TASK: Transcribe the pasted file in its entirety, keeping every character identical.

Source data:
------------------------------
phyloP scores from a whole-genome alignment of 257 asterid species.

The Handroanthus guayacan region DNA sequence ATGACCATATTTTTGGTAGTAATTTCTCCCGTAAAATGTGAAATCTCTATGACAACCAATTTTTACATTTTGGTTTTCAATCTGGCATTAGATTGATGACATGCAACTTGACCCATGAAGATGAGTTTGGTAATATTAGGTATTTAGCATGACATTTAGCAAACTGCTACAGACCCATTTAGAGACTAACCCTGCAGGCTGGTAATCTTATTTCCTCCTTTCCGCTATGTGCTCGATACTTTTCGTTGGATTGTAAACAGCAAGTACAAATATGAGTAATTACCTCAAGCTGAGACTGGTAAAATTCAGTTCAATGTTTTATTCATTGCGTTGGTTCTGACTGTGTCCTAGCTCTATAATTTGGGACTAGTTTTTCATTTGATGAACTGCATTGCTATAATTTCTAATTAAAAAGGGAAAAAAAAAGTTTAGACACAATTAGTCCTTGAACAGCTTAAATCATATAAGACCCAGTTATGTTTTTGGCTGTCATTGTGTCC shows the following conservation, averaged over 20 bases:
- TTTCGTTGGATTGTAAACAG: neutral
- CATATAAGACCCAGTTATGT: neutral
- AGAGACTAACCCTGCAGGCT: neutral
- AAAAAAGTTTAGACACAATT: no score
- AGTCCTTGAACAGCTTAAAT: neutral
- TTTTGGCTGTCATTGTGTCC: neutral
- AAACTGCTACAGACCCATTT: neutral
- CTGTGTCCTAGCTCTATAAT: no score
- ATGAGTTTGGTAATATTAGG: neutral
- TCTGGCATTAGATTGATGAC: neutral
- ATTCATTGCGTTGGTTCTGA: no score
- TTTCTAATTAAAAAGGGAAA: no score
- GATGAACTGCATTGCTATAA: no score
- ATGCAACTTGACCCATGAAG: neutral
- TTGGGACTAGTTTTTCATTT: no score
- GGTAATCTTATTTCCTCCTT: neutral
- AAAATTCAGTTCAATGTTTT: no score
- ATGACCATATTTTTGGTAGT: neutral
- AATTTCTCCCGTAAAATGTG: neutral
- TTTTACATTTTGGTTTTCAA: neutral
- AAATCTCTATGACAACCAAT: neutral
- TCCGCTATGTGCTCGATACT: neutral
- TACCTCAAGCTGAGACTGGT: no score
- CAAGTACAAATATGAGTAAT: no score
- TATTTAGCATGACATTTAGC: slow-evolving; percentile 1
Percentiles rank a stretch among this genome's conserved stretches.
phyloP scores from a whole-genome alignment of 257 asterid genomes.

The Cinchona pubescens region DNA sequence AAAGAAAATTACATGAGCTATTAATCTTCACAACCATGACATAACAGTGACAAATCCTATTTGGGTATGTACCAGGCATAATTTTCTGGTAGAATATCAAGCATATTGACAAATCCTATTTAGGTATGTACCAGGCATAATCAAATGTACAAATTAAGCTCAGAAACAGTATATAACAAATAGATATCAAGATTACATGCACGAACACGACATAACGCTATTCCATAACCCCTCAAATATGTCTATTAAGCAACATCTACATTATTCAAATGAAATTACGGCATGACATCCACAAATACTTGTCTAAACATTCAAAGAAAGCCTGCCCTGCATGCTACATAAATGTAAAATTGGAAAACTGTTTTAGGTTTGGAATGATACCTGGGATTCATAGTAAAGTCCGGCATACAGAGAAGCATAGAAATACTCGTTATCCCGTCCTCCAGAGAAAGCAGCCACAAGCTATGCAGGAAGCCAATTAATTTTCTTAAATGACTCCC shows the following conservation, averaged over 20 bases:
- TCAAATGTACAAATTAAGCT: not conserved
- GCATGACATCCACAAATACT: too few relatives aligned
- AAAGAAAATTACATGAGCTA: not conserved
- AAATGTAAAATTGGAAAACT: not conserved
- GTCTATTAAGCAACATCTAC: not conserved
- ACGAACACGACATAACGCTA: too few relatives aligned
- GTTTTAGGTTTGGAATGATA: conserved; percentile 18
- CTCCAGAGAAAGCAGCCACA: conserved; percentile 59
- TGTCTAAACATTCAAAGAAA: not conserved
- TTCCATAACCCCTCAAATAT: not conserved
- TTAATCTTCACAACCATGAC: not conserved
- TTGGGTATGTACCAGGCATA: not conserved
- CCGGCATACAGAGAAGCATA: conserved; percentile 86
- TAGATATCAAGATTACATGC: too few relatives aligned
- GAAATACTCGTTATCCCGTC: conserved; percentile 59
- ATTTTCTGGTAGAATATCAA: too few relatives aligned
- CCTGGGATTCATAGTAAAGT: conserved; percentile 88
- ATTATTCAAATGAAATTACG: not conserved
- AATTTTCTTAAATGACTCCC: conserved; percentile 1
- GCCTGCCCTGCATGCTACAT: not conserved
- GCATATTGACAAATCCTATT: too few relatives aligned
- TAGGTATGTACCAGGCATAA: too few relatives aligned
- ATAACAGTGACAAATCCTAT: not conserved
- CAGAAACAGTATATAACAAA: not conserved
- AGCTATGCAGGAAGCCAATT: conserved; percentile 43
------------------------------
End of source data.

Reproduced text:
phyloP scores from a whole-genome alignment of 257 asterid species.

The Handroanthus guayacan region DNA sequence ATGACCATATTTTTGGTAGTAATTTCTCCCGTAAAATGTGAAATCTCTATGACAACCAATTTTTACATTTTGGTTTTCAATCTGGCATTAGATTGATGACATGCAACTTGACCCATGAAGATGAGTTTGGTAATATTAGGTATTTAGCATGACATTTAGCAAACTGCTACAGACCCATTTAGAGACTAACCCTGCAGGCTGGTAATCTTATTTCCTCCTTTCCGCTATGTGCTCGATACTTTTCGTTGGATTGTAAACAGCAAGTACAAATATGAGTAATTACCTCAAGCTGAGACTGGTAAAATTCAGTTCAATGTTTTATTCATTGCGTTGGTTCTGACTGTGTCCTAGCTCTATAATTTGGGACTAGTTTTTCATTTGATGAACTGCATTGCTATAATTTCTAATTAAAAAGGGAAAAAAAAAGTTTAGACACAATTAGTCCTTGAACAGCTTAAATCATATAAGACCCAGTTATGTTTTTGGCTGTCATTGTGTCC shows the following conservation, averaged over 20 bases:
- TTTCGTTGGATTGTAAACAG: neutral
- CATATAAGACCCAGTTATGT: neutral
- AGAGACTAACCCTGCAGGCT: neutral
- AAAAAAGTTTAGACACAATT: no score
- AGTCCTTGAACAGCTTAAAT: neutral
- TTTTGGCTGTCATTGTGTCC: neutral
- AAACTGCTACAGACCCATTT: neutral
- CTGTGTCCTAGCTCTATAAT: no score
- ATGAGTTTGGTAATATTAGG: neutral
- TCTGGCATTAGATTGATGAC: neutral
- ATTCATTGCGTTGGTTCTGA: no score
- TTTCTAATTAAAAAGGGAAA: no score
- GATGAACTGCATTGCTATAA: no score
- ATGCAACTTGACCCATGAAG: neutral
- TTGGGACTAGTTTTTCATTT: no score
- GGTAATCTTATTTCCTCCTT: neutral
- AAAATTCAGTTCAATGTTTT: no score
- ATGACCATATTTTTGGTAGT: neutral
- AATTTCTCCCGTAAAATGTG: neutral
- TTTTACATTTTGGTTTTCAA: neutral
- AAATCTCTATGACAACCAAT: neutral
- TCCGCTATGTGCTCGATACT: neutral
- TACCTCAAGCTGAGACTGGT: no score
- CAAGTACAAATATGAGTAAT: no score
- TATTTAGCATGACATTTAGC: slow-evolving; percentile 1
Percentiles rank a stretch among this genome's conserved stretches.
phyloP scores from a whole-genome alignment of 257 asterid genomes.

The Cinchona pubescens region DNA sequence AAAGAAAATTACATGAGCTATTAATCTTCACAACCATGACATAACAGTGACAAATCCTATTTGGGTATGTACCAGGCATAATTTTCTGGTAGAATATCAAGCATATTGACAAATCCTATTTAGGTATGTACCAGGCATAATCAAATGTACAAATTAAGCTCAGAAACAGTATATAACAAATAGATATCAAGATTACATGCACGAACACGACATAACGCTATTCCATAACCCCTCAAATATGTCTATTAAGCAACATCTACATTATTCAAATGAAATTACGGCATGACATCCACAAATACTTGTCTAAACATTCAAAGAAAGCCTGCCCTGCATGCTACATAAATGTAAAATTGGAAAACTGTTTTAGGTTTGGAATGATACCTGGGATTCATAGTAAAGTCCGGCATACAGAGAAGCATAGAAATACTCGTTATCCCGTCCTCCAGAGAAAGCAGCCACAAGCTATGCAGGAAGCCAATTAATTTTCTTAAATGACTCCC shows the following conservation, averaged over 20 bases:
- TCAAATGTACAAATTAAGCT: not conserved
- GCATGACATCCACAAATACT: too few relatives aligned
- AAAGAAAATTACATGAGCTA: not conserved
- AAATGTAAAATTGGAAAACT: not conserved
- GTCTATTAAGCAACATCTAC: not conserved
- ACGAACACGACATAACGCTA: too few relatives aligned
- GTTTTAGGTTTGGAATGATA: conserved; percentile 18
- CTCCAGAGAAAGCAGCCACA: conserved; percentile 59
- TGTCTAAACATTCAAAGAAA: not conserved
- TTCCATAACCCCTCAAATAT: not conserved
- TTAATCTTCACAACCATGAC: not conserved
- TTGGGTATGTACCAGGCATA: not conserved
- CCGGCATACAGAGAAGCATA: conserved; percentile 86
- TAGATATCAAGATTACATGC: too few relatives aligned
- GAAATACTCGTTATCCCGTC: conserved; percentile 59
- ATTTTCTGGTAGAATATCAA: too few relatives aligned
- CCTGGGATTCATAGTAAAGT: conserved; percentile 88
- ATTATTCAAATGAAATTACG: not conserved
- AATTTTCTTAAATGACTCCC: conserved; percentile 1
- GCCTGCCCTGCATGCTACAT: not conserved
- GCATATTGACAAATCCTATT: too few relatives aligned
- TAGGTATGTACCAGGCATAA: too few relatives aligned
- ATAACAGTGACAAATCCTAT: not conserved
- CAGAAACAGTATATAACAAA: not conserved
- AGCTATGCAGGAAGCCAATT: conserved; percentile 43